Animal Justice Party representative, Emma Hurst, has won a crucial seat in the NSW upper house and will hold the balance of power alongside others on the crossbench, including former Labour leader Mark Latham. This is the Animal Justice Party’s second seat in the NSW Legislative Council.
Ms Hurst, who has a master’s in psychology, is a registered psychologist and has been working in animal advocacy for over a decade, is determined to make change. Ms Hurst states on her Animal Justice Party profile, that she ran for NSW Parliament because she was sickened by the way our current government allows major corporations to be cruel to animals simply for profit. By way of examples, Ms Hurst lists the farming of companion animals in puppy farms, battery caged egg systems to huge land clearing which has caused many of our native animals to become homeless and perish.
“Australians love animals and want to see them protected. By changing policies and law and blocking Bills that would otherwise bring about harm to animals, I’m confident we can build a country that is kind and respectful to all species.”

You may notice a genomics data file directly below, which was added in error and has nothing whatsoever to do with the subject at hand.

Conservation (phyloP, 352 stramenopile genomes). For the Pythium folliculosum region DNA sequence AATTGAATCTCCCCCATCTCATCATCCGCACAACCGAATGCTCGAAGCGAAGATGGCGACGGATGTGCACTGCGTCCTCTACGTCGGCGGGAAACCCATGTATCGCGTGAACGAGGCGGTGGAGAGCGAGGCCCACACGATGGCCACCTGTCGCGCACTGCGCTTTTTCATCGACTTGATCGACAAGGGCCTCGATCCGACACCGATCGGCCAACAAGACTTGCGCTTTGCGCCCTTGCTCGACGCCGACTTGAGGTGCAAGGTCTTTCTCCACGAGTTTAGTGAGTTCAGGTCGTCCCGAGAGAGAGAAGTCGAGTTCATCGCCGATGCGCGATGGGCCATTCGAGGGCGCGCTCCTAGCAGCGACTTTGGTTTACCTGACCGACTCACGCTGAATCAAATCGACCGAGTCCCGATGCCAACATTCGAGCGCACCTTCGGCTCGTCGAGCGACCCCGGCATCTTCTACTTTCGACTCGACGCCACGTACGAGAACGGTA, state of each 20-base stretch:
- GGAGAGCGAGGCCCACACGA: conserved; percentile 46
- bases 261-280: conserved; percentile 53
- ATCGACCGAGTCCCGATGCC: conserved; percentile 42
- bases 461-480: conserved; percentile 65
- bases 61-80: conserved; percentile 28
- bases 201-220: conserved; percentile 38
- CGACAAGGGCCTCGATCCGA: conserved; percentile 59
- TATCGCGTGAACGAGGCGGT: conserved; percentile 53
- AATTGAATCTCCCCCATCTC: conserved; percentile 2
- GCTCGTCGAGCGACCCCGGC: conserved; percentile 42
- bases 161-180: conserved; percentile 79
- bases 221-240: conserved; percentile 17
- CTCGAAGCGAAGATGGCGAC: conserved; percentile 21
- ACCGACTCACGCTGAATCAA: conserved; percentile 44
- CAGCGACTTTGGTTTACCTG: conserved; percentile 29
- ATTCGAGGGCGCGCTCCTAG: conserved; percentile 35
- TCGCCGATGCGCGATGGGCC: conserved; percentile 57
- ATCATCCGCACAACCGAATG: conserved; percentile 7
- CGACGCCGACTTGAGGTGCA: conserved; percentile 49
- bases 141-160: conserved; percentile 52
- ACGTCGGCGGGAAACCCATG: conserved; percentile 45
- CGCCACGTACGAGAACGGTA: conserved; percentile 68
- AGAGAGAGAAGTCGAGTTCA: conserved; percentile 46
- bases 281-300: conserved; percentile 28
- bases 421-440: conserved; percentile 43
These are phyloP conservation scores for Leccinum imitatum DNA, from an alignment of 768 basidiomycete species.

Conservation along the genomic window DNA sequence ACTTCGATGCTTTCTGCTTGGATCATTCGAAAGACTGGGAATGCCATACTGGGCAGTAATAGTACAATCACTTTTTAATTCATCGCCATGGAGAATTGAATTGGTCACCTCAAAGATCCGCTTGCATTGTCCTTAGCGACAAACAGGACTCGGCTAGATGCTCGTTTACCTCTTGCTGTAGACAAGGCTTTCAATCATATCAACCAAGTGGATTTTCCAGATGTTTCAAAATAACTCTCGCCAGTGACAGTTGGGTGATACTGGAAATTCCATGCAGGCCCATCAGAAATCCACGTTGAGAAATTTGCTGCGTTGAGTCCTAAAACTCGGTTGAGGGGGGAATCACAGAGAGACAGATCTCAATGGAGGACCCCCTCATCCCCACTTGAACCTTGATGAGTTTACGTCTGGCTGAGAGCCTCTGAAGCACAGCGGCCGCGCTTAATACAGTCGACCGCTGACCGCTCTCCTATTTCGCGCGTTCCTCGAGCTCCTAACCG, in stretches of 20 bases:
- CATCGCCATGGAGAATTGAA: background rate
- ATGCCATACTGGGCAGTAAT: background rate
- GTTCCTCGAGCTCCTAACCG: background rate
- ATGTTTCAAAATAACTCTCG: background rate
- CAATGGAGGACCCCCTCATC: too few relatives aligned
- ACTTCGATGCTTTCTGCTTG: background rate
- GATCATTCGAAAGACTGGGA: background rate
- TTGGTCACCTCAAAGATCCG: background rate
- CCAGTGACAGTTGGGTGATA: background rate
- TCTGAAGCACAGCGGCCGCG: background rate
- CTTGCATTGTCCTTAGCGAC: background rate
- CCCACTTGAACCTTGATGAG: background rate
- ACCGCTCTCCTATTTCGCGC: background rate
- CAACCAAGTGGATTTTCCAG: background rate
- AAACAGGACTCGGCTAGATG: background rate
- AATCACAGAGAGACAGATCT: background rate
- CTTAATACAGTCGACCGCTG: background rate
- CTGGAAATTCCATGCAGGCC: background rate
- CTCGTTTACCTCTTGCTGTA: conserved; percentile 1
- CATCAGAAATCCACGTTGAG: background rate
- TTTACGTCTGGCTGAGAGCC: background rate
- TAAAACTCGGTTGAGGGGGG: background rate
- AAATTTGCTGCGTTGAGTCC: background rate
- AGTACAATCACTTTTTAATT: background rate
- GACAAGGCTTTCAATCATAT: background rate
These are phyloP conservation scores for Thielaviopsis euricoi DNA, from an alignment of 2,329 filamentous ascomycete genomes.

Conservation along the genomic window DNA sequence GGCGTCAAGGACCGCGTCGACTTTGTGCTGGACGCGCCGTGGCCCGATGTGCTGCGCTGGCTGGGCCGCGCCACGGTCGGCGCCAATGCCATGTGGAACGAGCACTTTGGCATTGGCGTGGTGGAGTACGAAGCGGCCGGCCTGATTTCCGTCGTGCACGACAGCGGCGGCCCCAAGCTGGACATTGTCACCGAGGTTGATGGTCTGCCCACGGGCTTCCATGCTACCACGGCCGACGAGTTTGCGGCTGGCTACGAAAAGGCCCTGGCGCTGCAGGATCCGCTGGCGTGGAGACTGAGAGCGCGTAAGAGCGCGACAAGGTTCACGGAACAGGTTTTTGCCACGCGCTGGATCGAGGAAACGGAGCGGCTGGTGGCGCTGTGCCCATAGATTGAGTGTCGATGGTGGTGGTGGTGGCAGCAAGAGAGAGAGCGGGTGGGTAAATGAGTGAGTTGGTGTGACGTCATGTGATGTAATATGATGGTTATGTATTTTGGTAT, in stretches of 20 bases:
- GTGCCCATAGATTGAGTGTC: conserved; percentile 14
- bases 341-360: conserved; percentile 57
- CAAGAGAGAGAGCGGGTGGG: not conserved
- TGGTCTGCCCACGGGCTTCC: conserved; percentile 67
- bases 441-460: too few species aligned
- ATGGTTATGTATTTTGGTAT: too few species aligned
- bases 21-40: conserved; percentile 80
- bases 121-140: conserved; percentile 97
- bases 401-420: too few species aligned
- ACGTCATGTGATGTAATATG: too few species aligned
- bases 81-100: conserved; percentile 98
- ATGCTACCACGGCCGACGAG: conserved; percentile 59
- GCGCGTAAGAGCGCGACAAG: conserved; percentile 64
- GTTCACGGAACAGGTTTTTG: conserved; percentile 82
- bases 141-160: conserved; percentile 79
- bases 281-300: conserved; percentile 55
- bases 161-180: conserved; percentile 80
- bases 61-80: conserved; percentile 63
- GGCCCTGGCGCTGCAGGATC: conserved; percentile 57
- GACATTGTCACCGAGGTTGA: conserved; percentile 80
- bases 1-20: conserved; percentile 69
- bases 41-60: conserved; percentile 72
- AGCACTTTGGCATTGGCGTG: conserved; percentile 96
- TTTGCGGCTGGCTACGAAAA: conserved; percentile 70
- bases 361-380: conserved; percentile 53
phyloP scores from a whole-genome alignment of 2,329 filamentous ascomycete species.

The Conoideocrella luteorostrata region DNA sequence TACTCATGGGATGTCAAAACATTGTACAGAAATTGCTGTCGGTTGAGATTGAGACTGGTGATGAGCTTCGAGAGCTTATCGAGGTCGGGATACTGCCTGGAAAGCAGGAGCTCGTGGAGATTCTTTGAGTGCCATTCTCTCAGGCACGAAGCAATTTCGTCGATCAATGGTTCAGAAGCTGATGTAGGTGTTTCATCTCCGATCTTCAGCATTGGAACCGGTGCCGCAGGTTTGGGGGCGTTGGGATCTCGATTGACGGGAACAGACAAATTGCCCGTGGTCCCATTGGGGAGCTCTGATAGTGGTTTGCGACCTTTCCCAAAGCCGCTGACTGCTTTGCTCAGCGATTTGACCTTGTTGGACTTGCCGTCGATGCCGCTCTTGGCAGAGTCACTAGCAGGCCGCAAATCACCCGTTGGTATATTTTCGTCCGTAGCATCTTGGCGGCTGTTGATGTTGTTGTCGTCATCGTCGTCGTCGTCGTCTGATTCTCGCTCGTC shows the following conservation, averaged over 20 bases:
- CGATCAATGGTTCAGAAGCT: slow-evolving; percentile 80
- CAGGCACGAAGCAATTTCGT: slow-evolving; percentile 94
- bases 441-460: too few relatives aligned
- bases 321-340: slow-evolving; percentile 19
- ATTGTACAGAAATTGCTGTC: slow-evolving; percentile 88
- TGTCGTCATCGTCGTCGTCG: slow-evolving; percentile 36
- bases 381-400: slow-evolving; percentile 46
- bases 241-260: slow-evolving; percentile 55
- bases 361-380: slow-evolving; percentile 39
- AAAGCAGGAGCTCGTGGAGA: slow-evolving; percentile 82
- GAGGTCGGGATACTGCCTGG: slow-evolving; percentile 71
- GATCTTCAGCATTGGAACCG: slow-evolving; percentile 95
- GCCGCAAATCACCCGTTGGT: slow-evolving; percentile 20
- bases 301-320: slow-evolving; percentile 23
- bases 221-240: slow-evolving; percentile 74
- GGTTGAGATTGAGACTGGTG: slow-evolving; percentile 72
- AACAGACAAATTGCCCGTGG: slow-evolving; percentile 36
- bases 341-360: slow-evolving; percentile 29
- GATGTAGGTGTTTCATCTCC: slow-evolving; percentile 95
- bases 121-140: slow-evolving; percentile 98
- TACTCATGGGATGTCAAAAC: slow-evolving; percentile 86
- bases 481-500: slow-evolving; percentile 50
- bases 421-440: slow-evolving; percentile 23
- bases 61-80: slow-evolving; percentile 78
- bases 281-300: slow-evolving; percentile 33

Ms Hurst’s determination to succeed shouldn’t be underestimated. On joining a gym last year and being told that as a vegan, she’d never be able to get into the bodybuilding scene, she set out to prove otherwise. Ms Hurst went on to win three of the four competitions for her age group in the Australasian Natural Bodybuilding competition in NSW!
The Animal Justice Party was established in 2009 to give a political voice to those who have none. Its goal is to prevent the exploitation of animals and environmental destruction by changing the law. They are committed to stopping factory farming, live export companion and domestic animal abuse and the exploitation of animals for sport and entertainment.
Ms Hurst has also said that the party cares about people too and has progressive policies that would assist farmers transition away from industries such as dairy to more plant-based agriculture methods.
This is a tremendous win for animals and in the words of Ms Hurst, “For the animals – let’s do this!”
Image: Emma Hurst / Facebook.